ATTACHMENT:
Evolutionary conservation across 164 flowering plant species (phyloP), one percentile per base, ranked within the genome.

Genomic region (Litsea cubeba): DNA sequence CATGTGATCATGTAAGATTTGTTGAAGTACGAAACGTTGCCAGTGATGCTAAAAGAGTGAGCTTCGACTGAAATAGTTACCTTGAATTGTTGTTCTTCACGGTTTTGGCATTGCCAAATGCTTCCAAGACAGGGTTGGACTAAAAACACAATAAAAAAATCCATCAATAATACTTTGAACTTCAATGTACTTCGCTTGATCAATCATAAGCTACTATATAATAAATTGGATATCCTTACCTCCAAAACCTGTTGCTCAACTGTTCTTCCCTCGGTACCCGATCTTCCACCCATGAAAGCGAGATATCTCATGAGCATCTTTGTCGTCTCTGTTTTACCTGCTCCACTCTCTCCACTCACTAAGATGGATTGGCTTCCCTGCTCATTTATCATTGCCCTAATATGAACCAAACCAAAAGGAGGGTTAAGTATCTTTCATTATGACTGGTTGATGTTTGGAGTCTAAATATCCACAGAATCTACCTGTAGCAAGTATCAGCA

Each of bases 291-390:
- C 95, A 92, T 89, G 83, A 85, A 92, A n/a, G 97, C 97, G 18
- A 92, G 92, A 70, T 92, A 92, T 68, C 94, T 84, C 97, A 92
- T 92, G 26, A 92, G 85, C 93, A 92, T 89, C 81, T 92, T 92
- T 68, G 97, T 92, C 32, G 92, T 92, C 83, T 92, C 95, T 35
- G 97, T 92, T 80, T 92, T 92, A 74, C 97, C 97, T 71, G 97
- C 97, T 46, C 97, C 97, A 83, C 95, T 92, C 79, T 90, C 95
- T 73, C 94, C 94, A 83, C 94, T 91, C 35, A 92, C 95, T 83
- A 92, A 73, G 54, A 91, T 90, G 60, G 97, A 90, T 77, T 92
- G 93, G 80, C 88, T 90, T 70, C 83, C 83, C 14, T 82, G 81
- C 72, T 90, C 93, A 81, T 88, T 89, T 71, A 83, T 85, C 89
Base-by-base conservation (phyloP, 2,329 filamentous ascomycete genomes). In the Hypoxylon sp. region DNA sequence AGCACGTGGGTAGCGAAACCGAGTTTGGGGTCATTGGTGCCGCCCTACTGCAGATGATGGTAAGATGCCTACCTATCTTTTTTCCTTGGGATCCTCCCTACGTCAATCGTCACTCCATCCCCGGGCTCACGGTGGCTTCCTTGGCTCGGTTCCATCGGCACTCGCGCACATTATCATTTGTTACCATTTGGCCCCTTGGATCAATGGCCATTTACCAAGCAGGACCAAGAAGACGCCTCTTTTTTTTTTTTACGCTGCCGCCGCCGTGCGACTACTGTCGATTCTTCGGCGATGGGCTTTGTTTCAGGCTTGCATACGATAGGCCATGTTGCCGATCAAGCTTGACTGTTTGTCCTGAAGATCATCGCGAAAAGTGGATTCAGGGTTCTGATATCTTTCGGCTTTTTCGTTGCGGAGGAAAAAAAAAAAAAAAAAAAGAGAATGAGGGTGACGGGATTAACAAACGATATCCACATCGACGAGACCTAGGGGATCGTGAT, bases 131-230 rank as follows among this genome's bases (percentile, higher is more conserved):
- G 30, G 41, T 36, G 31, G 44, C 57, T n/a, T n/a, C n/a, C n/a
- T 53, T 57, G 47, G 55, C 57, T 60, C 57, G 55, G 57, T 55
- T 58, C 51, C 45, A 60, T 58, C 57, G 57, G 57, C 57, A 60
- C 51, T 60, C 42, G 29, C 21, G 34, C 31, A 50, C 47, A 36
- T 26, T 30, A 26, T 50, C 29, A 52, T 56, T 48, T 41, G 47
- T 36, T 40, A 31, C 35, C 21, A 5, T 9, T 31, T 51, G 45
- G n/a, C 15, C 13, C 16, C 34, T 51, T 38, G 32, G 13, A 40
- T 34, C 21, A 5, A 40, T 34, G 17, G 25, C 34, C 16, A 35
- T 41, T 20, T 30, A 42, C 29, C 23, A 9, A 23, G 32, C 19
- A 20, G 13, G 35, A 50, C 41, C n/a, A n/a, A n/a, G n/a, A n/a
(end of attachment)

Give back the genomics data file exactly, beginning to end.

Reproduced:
Evolutionary conservation across 164 flowering plant species (phyloP), one percentile per base, ranked within the genome.

Genomic region (Litsea cubeba): DNA sequence CATGTGATCATGTAAGATTTGTTGAAGTACGAAACGTTGCCAGTGATGCTAAAAGAGTGAGCTTCGACTGAAATAGTTACCTTGAATTGTTGTTCTTCACGGTTTTGGCATTGCCAAATGCTTCCAAGACAGGGTTGGACTAAAAACACAATAAAAAAATCCATCAATAATACTTTGAACTTCAATGTACTTCGCTTGATCAATCATAAGCTACTATATAATAAATTGGATATCCTTACCTCCAAAACCTGTTGCTCAACTGTTCTTCCCTCGGTACCCGATCTTCCACCCATGAAAGCGAGATATCTCATGAGCATCTTTGTCGTCTCTGTTTTACCTGCTCCACTCTCTCCACTCACTAAGATGGATTGGCTTCCCTGCTCATTTATCATTGCCCTAATATGAACCAAACCAAAAGGAGGGTTAAGTATCTTTCATTATGACTGGTTGATGTTTGGAGTCTAAATATCCACAGAATCTACCTGTAGCAAGTATCAGCA

Each of bases 291-390:
- C 95, A 92, T 89, G 83, A 85, A 92, A n/a, G 97, C 97, G 18
- A 92, G 92, A 70, T 92, A 92, T 68, C 94, T 84, C 97, A 92
- T 92, G 26, A 92, G 85, C 93, A 92, T 89, C 81, T 92, T 92
- T 68, G 97, T 92, C 32, G 92, T 92, C 83, T 92, C 95, T 35
- G 97, T 92, T 80, T 92, T 92, A 74, C 97, C 97, T 71, G 97
- C 97, T 46, C 97, C 97, A 83, C 95, T 92, C 79, T 90, C 95
- T 73, C 94, C 94, A 83, C 94, T 91, C 35, A 92, C 95, T 83
- A 92, A 73, G 54, A 91, T 90, G 60, G 97, A 90, T 77, T 92
- G 93, G 80, C 88, T 90, T 70, C 83, C 83, C 14, T 82, G 81
- C 72, T 90, C 93, A 81, T 88, T 89, T 71, A 83, T 85, C 89
Base-by-base conservation (phyloP, 2,329 filamentous ascomycete genomes). In the Hypoxylon sp. region DNA sequence AGCACGTGGGTAGCGAAACCGAGTTTGGGGTCATTGGTGCCGCCCTACTGCAGATGATGGTAAGATGCCTACCTATCTTTTTTCCTTGGGATCCTCCCTACGTCAATCGTCACTCCATCCCCGGGCTCACGGTGGCTTCCTTGGCTCGGTTCCATCGGCACTCGCGCACATTATCATTTGTTACCATTTGGCCCCTTGGATCAATGGCCATTTACCAAGCAGGACCAAGAAGACGCCTCTTTTTTTTTTTTACGCTGCCGCCGCCGTGCGACTACTGTCGATTCTTCGGCGATGGGCTTTGTTTCAGGCTTGCATACGATAGGCCATGTTGCCGATCAAGCTTGACTGTTTGTCCTGAAGATCATCGCGAAAAGTGGATTCAGGGTTCTGATATCTTTCGGCTTTTTCGTTGCGGAGGAAAAAAAAAAAAAAAAAAAGAGAATGAGGGTGACGGGATTAACAAACGATATCCACATCGACGAGACCTAGGGGATCGTGAT, bases 131-230 rank as follows among this genome's bases (percentile, higher is more conserved):
- G 30, G 41, T 36, G 31, G 44, C 57, T n/a, T n/a, C n/a, C n/a
- T 53, T 57, G 47, G 55, C 57, T 60, C 57, G 55, G 57, T 55
- T 58, C 51, C 45, A 60, T 58, C 57, G 57, G 57, C 57, A 60
- C 51, T 60, C 42, G 29, C 21, G 34, C 31, A 50, C 47, A 36
- T 26, T 30, A 26, T 50, C 29, A 52, T 56, T 48, T 41, G 47
- T 36, T 40, A 31, C 35, C 21, A 5, T 9, T 31, T 51, G 45
- G n/a, C 15, C 13, C 16, C 34, T 51, T 38, G 32, G 13, A 40
- T 34, C 21, A 5, A 40, T 34, G 17, G 25, C 34, C 16, A 35
- T 41, T 20, T 30, A 42, C 29, C 23, A 9, A 23, G 32, C 19
- A 20, G 13, G 35, A 50, C 41, C n/a, A n/a, A n/a, G n/a, A n/a